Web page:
However, many HRMS recruitment modules offer resume parsing that can be applied on an ongoing basis, assessing the data contained in submitted CVs and resumes, including name, address, contact details, core skills, qualifications, and experience to create a useful (and easily used) database of potential candidate profiles. In other words, another talent pool in which to fish when a suitable vacancy comes up.

Reporting and analytics

Automating, supporting, and carrying out a process is one thing, but what about afterward? How do you know what impact your recruitment technology is having? What about process review, evaluation, and improvement? Are you getting the ROI you expected and hoped for?

Most HRMS come with a set of standard reports for easy access to recruitment data; very helpful if you’re looking to measure recruitment efficiency and impact. Common metrics include:

  • Source of hire: identifying where the best recruits come from.
  • Time to hire: the average time from identifying a vacancy to filling it.
  • The time per process stage: how long a candidate spends in each stage of your recruitment process.
  • Turnover: from which departments or teams are you losing staff and what are the key features of employees ‘most likely to leave’?

These can be used to tweak and enhance future recruitment campaigns and can also be combined with other HRMS data for deeper and more strategic insights, often valued by the C-suite.

Such data can also be leveraged within a recruitment campaign. For example, you might analyze the performance data of your existing workforce to identify the common features of your best-performing employees. This information can then be fed into the job requirements and assessment process to recruit more of what’s currently working well for the business.


One of the biggest advantages of any HRMS module is compliance, and recruitment is no exception. Not least because the issue of complying with relevant legislation and regulations, i.e. staying a legal business, can become complex when requirements vary according to state, territory, or country; especially for multinational, multi-site organizations. Failure to comply can result in sanctions, legal action, or some other form of brand-damaging publicity for your company.

An HRMS can monitor your standard recruitment communications – including job specifications, advertisements, invitations to interview, and job offer letters to ensure they are free of possibly discriminatory wording around race, ethnicity, religion, marital or family status, physical or mental disability, gender, age, and possibly sexual orientation, depending on the relevant laws and rules.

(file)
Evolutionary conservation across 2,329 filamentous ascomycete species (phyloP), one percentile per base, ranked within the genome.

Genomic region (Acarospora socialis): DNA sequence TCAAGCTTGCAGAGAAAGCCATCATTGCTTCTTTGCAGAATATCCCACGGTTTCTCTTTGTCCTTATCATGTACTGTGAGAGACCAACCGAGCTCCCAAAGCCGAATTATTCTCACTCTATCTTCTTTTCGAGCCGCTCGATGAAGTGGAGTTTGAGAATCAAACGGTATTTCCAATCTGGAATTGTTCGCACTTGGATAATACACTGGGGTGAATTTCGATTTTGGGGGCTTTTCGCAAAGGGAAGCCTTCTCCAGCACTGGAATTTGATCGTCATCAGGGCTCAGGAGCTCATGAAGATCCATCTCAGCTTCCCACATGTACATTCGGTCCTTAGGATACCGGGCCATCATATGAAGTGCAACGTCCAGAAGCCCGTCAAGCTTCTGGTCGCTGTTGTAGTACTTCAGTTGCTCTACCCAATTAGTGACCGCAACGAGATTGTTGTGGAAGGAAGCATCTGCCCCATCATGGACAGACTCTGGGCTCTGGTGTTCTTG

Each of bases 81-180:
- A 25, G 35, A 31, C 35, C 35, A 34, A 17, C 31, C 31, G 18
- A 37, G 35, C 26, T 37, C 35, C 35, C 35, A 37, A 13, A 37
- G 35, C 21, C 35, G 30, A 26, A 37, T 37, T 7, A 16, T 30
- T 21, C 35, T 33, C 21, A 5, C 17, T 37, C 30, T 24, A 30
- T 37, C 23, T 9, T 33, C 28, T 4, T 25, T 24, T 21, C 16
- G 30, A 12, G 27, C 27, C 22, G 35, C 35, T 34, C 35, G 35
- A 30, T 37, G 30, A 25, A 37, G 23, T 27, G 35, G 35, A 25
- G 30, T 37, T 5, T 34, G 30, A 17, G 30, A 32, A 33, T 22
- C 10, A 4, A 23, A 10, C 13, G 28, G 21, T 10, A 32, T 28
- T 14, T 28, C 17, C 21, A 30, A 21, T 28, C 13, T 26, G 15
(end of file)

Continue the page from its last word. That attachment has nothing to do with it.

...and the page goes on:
The compliance directive may also use the above reporting functionality to produce mandatory reports containing hiring data. Naturally, compliance reporting requirements vary from territory to territory and therefore can represent a significant administrative burden, to be alleviated by your HRMS. To illustrate, in the US, recruitment compliance at the federal level includes:

  • The avoidance of discrimination against persons on the basis of race, color, religion, gender identity, sexual orientation, pregnancy, national origin, or individuals with disabilities in job descriptions and advertising.
  • New hires must consent to employment background checks.
  • Any job offer must be free of discriminatory language (and some HRMS include template letters that have been reviewed by employment law specialists).
  • The above grounds for discrimination must also be avoided in the wording and handling of employee references.


While arguably not strictly speaking a recruitment activity, it’s difficult to separate recruitment and onboarding in practice. A new hire’s experience throughout the recruitment process influences their mindset, attitude, and approach to their first day and beyond.

Likewise, elements of onboarding can be incorporated into the recruitment process – for example, communication of key information about the organization to applicants and interviewees can set them up for a more informed and focused assessment and interview process and ensure that the successful candidate has already effectively begun their induction process before their first day on the job (in fact, before they’ve even been offered the job)!

Employee satisfaction and engagement

While employee engagement is not within the obvious remit of recruitment, how you hire your employees can have a direct impact on their view of the organization. Put simply, if the process was managed well, kept as simple and straightforward as possible, and presented the company in the best possible light, then your new employee is starting work with a higher baseline satisfaction – a significant influence on how they approach their first 100 days working with you.

Social HRMS

As a complement to your recruitment processes, the social media-related features of your HRMS and how your organization portrays itself on social media platforms have a reputational effect. This means they have an impact on the kinds of applicants your recruitment campaigns attract. The way in which you reach out and engage with potential future hires is all part of building your talent pipeline.

The driver may be an expansion or just keeping the current roles filled, but bringing new blood into the organization is not to be undertaken lightly. Whether a new appointment proves to be a perfect asset or a serious mistake, recruitment has an impact. Using appropriate HR technology can smooth the process of assessment and hiring, and help an organization avoid all-too-easy errors or omissions.

For more information on finding the right HRMS to support your hiring processes, check out HRMSworld’s recruitment software selection white paper.

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Dave Foxall

About the author…

Dave has worked as HR Manager for the Ministry of Justice for a number of years, he now writes on a broad range of topics including jazz music, and, of course, the HRMS software market.

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Dave Foxall